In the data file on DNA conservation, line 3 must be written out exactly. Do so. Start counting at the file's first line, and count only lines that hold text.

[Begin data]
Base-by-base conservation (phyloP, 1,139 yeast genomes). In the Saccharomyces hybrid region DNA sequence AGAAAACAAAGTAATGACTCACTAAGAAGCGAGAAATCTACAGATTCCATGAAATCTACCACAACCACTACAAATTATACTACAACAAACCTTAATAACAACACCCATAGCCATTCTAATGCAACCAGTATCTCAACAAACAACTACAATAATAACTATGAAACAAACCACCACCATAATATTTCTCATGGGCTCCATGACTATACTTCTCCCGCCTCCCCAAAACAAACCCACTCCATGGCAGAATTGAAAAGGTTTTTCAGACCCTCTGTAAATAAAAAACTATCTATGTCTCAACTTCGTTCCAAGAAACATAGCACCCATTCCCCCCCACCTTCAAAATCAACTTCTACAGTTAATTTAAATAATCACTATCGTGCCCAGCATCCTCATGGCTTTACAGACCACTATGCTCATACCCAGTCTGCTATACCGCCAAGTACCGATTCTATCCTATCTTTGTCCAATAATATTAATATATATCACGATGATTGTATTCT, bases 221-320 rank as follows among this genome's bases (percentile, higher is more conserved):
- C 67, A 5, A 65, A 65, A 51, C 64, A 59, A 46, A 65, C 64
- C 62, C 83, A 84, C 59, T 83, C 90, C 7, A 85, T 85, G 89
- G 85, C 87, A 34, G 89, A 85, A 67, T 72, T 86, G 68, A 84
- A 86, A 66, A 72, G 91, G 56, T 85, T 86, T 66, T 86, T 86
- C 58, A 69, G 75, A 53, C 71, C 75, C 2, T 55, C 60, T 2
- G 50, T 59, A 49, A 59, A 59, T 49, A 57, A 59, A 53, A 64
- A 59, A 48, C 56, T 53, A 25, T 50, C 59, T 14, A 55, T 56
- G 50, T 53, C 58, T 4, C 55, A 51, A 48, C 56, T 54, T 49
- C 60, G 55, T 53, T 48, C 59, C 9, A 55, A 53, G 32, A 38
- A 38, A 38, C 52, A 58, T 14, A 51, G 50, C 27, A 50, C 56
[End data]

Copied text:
- C 62, C 83, A 84, C 59, T 83, C 90, C 7, A 85, T 85, G 89